Censorship isn't the answer

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Censorship isn't the answer

Eroded privacy doesn't guarantee safety.

We should be relaxed and recharged after the Christmas break, but this year’s holiday period was tainted with terrible news. Airplane accidents and terrorist attacks made for a sombre end of last year, and shocked the world in the first few days of 2015.

Predictably, spy agency bosses and politicians say the Martin Place and Paris shootings justify more surveillance and data retention to prevent future attacks.

Attorney-General George Brandis, who previously found it difficult to not only detail what his data retention bill would cover but also why exactly it was needed, now thinks his government has been vindicated and that stricter security laws are urgently needed. 

It is a contradiction in terms: protect the Western way of life and its illusory ideals of freedom of speech and liberty by doing the exact opposite and clamping down all those things.

Such contradictions are not problematic for the powers that be. I don’t like predictions, but for 2015 it seems pretty clear that every person and organisation will be monitored much more than before.

Neither France nor UK are very strong on protecting people’s privacy from official snooping, and there is already extensive surveillance, physical and online, in both countries.

Those measures weren't sufficient to prevent the Charlie Hebdo attack and ensuing murders of hostages during the hunt for the gunmen, so there is no logical argument to introduce the same measures here.

“I don’t want a situation where privacy is so... sacrosanct that terrorists can confidently operate from behind those walls without fear of detection."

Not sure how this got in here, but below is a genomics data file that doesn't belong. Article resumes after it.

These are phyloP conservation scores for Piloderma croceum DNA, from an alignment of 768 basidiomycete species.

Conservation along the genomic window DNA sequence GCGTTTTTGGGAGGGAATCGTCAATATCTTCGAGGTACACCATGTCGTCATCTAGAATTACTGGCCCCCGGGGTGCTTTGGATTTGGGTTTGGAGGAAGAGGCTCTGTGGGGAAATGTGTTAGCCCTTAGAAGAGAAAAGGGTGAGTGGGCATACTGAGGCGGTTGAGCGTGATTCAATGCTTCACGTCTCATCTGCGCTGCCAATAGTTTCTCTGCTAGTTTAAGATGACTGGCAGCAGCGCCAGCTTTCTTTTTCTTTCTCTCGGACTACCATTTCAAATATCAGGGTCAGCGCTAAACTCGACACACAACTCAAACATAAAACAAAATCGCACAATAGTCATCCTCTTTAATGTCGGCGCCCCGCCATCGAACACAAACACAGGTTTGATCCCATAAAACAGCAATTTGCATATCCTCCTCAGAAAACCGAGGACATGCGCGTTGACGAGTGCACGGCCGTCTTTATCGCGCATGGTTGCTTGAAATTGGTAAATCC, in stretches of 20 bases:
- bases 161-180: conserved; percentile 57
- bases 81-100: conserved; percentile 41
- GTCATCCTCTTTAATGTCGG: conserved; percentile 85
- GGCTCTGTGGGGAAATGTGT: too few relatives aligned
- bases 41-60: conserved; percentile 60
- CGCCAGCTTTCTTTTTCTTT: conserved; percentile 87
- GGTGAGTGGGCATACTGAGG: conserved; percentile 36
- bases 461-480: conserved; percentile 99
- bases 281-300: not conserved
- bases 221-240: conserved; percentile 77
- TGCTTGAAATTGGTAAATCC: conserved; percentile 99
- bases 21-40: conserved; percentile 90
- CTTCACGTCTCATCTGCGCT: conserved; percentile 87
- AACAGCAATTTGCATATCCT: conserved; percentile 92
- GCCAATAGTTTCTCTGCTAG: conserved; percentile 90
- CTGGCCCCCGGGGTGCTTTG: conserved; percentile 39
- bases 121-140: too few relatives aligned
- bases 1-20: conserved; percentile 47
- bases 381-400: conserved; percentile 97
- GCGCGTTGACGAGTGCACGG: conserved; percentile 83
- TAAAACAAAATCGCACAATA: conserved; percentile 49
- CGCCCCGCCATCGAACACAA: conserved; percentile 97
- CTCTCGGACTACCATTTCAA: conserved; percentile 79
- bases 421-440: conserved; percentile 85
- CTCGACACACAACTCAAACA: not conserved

- MI5 chief Andrew Parker.

Parker has support for this notion with the British prime minister David Cameron. The BBC quoted Cameron as campaigning the next election on what seems to be a total erosion of privacy for everyone.

Cameron believes there should be no area of communication the government cannot access, and that should set concern for citizens and alarm bells - and that means no encryption.

Brandis and UK politicians are careful not to promise that the additional surveillance will actually work to enhance public safety, but they want it nevertheless.

It may indeed be a valuable tool in investigations and operations, but from an IT security perspective, the thought of handing over the keys to everything in an organisation to a bunch of bureaucrats is every CISO’s worst nightmare.

Similarly, following India's example and blocking anything on the internet that’s even vaguely connected to jihadists will prove to be unsuccessful.

The country has decided to go one step further than surveilliance and force ISPs and providers like Facebook, Google and Microsoft to blacklist sites like GitHub, Vimeo and Daily Motion.

A moral panic measure like online censorship may seem effective at first, but such a sledgehammer approach will invariably hurt innocent people and organisations as well.

The Indian government is already backtracking on forcing providers to block online code repository GitHub (which it pushed for after ISIS posted on the site), following howls of protest from the country’s IT industry. 

The attackers the West is fighting are quoted as hating freedom and liberal democracy. They are ruthless enemies, and very clever to boot.

So much so that they’re able to make our elected representatives suppress many of the open means of communication that make us, our businesses and society strong.

Quite a feat, isn’t it?

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Juha Saarinen
Juha Saarinen has been covering the technology sector since the mid-1990s for publications around the world. He has been writing for iTnews since 2010 and also contributes to the New Zealand Herald, the Guardian and Wired's Threat Level section. He is based in Auckland, New Zealand. Google
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